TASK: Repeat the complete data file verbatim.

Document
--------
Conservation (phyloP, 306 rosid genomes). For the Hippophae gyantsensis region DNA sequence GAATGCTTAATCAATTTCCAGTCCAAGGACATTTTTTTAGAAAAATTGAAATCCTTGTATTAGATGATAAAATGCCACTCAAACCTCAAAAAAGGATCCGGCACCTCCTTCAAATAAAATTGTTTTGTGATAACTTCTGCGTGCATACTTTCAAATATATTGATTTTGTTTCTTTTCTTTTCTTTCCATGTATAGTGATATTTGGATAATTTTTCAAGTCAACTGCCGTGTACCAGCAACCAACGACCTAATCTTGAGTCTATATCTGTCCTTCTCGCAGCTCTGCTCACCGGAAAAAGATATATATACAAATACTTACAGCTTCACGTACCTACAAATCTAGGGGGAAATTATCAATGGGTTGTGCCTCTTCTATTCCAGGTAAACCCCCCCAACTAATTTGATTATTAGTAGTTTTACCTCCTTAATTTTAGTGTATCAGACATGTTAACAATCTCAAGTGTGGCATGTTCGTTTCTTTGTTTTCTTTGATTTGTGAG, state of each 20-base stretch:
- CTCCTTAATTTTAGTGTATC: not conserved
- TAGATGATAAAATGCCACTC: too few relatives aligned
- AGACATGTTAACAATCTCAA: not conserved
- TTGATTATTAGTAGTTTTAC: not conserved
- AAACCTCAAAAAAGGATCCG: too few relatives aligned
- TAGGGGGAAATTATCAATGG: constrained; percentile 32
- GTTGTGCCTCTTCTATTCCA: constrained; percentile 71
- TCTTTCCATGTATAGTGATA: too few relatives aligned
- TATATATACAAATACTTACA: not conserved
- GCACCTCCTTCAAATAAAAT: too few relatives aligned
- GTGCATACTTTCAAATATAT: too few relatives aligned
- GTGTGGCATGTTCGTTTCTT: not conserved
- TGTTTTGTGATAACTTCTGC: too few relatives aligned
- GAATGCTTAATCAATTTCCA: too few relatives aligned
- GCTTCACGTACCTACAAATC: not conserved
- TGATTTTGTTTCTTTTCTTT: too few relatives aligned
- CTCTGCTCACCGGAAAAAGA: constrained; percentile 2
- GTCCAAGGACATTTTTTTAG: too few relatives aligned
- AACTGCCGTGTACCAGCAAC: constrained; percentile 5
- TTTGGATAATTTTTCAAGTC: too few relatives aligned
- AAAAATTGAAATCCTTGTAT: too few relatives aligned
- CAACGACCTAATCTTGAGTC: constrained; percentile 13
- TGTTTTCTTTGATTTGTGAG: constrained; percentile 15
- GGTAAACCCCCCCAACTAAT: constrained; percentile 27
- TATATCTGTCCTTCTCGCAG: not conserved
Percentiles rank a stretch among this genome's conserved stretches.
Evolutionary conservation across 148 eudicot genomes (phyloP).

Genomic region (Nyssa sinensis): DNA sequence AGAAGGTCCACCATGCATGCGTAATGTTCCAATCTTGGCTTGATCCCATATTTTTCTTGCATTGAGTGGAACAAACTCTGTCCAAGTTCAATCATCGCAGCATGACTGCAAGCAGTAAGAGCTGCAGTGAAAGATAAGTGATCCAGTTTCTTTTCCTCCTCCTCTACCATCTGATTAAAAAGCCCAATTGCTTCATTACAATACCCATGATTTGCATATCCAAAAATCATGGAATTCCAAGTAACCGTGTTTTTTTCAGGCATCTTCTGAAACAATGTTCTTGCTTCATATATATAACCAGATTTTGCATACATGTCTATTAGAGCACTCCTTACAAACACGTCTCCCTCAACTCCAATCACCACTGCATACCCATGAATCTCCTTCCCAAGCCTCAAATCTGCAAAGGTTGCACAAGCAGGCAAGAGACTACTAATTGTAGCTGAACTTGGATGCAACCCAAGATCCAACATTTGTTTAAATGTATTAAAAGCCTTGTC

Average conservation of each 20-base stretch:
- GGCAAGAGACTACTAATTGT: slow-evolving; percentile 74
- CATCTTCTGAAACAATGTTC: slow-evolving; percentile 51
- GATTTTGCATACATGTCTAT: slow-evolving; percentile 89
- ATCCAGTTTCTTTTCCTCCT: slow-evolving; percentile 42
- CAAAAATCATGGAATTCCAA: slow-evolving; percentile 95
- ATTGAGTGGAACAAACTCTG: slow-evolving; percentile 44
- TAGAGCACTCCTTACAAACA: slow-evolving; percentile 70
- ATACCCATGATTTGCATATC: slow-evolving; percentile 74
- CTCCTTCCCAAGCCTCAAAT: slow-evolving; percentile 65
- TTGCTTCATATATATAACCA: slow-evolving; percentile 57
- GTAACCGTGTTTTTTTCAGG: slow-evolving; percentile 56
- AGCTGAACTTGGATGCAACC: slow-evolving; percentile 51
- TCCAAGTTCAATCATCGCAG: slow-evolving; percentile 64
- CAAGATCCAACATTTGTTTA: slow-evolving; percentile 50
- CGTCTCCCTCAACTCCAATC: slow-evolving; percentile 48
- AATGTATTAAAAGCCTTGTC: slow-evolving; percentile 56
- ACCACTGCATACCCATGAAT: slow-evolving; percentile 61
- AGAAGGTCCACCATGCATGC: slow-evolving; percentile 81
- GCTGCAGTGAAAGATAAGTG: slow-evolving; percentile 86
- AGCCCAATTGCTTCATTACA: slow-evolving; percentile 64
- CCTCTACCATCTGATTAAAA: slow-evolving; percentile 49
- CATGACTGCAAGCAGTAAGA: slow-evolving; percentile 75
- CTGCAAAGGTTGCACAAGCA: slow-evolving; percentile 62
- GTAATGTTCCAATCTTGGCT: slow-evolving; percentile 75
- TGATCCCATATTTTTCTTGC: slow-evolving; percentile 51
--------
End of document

Conservation (phyloP, 306 rosid genomes). For the Hippophae gyantsensis region DNA sequence GAATGCTTAATCAATTTCCAGTCCAAGGACATTTTTTTAGAAAAATTGAAATCCTTGTATTAGATGATAAAATGCCACTCAAACCTCAAAAAAGGATCCGGCACCTCCTTCAAATAAAATTGTTTTGTGATAACTTCTGCGTGCATACTTTCAAATATATTGATTTTGTTTCTTTTCTTTTCTTTCCATGTATAGTGATATTTGGATAATTTTTCAAGTCAACTGCCGTGTACCAGCAACCAACGACCTAATCTTGAGTCTATATCTGTCCTTCTCGCAGCTCTGCTCACCGGAAAAAGATATATATACAAATACTTACAGCTTCACGTACCTACAAATCTAGGGGGAAATTATCAATGGGTTGTGCCTCTTCTATTCCAGGTAAACCCCCCCAACTAATTTGATTATTAGTAGTTTTACCTCCTTAATTTTAGTGTATCAGACATGTTAACAATCTCAAGTGTGGCATGTTCGTTTCTTTGTTTTCTTTGATTTGTGAG, state of each 20-base stretch:
- CTCCTTAATTTTAGTGTATC: not conserved
- TAGATGATAAAATGCCACTC: too few relatives aligned
- AGACATGTTAACAATCTCAA: not conserved
- TTGATTATTAGTAGTTTTAC: not conserved
- AAACCTCAAAAAAGGATCCG: too few relatives aligned
- TAGGGGGAAATTATCAATGG: constrained; percentile 32
- GTTGTGCCTCTTCTATTCCA: constrained; percentile 71
- TCTTTCCATGTATAGTGATA: too few relatives aligned
- TATATATACAAATACTTACA: not conserved
- GCACCTCCTTCAAATAAAAT: too few relatives aligned
- GTGCATACTTTCAAATATAT: too few relatives aligned
- GTGTGGCATGTTCGTTTCTT: not conserved
- TGTTTTGTGATAACTTCTGC: too few relatives aligned
- GAATGCTTAATCAATTTCCA: too few relatives aligned
- GCTTCACGTACCTACAAATC: not conserved
- TGATTTTGTTTCTTTTCTTT: too few relatives aligned
- CTCTGCTCACCGGAAAAAGA: constrained; percentile 2
- GTCCAAGGACATTTTTTTAG: too few relatives aligned
- AACTGCCGTGTACCAGCAAC: constrained; percentile 5
- TTTGGATAATTTTTCAAGTC: too few relatives aligned
- AAAAATTGAAATCCTTGTAT: too few relatives aligned
- CAACGACCTAATCTTGAGTC: constrained; percentile 13
- TGTTTTCTTTGATTTGTGAG: constrained; percentile 15
- GGTAAACCCCCCCAACTAAT: constrained; percentile 27
- TATATCTGTCCTTCTCGCAG: not conserved
Percentiles rank a stretch among this genome's conserved stretches.
Evolutionary conservation across 148 eudicot genomes (phyloP).

Genomic region (Nyssa sinensis): DNA sequence AGAAGGTCCACCATGCATGCGTAATGTTCCAATCTTGGCTTGATCCCATATTTTTCTTGCATTGAGTGGAACAAACTCTGTCCAAGTTCAATCATCGCAGCATGACTGCAAGCAGTAAGAGCTGCAGTGAAAGATAAGTGATCCAGTTTCTTTTCCTCCTCCTCTACCATCTGATTAAAAAGCCCAATTGCTTCATTACAATACCCATGATTTGCATATCCAAAAATCATGGAATTCCAAGTAACCGTGTTTTTTTCAGGCATCTTCTGAAACAATGTTCTTGCTTCATATATATAACCAGATTTTGCATACATGTCTATTAGAGCACTCCTTACAAACACGTCTCCCTCAACTCCAATCACCACTGCATACCCATGAATCTCCTTCCCAAGCCTCAAATCTGCAAAGGTTGCACAAGCAGGCAAGAGACTACTAATTGTAGCTGAACTTGGATGCAACCCAAGATCCAACATTTGTTTAAATGTATTAAAAGCCTTGTC

Average conservation of each 20-base stretch:
- GGCAAGAGACTACTAATTGT: slow-evolving; percentile 74
- CATCTTCTGAAACAATGTTC: slow-evolving; percentile 51
- GATTTTGCATACATGTCTAT: slow-evolving; percentile 89
- ATCCAGTTTCTTTTCCTCCT: slow-evolving; percentile 42
- CAAAAATCATGGAATTCCAA: slow-evolving; percentile 95
- ATTGAGTGGAACAAACTCTG: slow-evolving; percentile 44
- TAGAGCACTCCTTACAAACA: slow-evolving; percentile 70
- ATACCCATGATTTGCATATC: slow-evolving; percentile 74
- CTCCTTCCCAAGCCTCAAAT: slow-evolving; percentile 65
- TTGCTTCATATATATAACCA: slow-evolving; percentile 57
- GTAACCGTGTTTTTTTCAGG: slow-evolving; percentile 56
- AGCTGAACTTGGATGCAACC: slow-evolving; percentile 51
- TCCAAGTTCAATCATCGCAG: slow-evolving; percentile 64
- CAAGATCCAACATTTGTTTA: slow-evolving; percentile 50
- CGTCTCCCTCAACTCCAATC: slow-evolving; percentile 48
- AATGTATTAAAAGCCTTGTC: slow-evolving; percentile 56
- ACCACTGCATACCCATGAAT: slow-evolving; percentile 61
- AGAAGGTCCACCATGCATGC: slow-evolving; percentile 81
- GCTGCAGTGAAAGATAAGTG: slow-evolving; percentile 86
- AGCCCAATTGCTTCATTACA: slow-evolving; percentile 64
- CCTCTACCATCTGATTAAAA: slow-evolving; percentile 49
- CATGACTGCAAGCAGTAAGA: slow-evolving; percentile 75
- CTGCAAAGGTTGCACAAGCA: slow-evolving; percentile 62
- GTAATGTTCCAATCTTGGCT: slow-evolving; percentile 75
- TGATCCCATATTTTTCTTGC: slow-evolving; percentile 51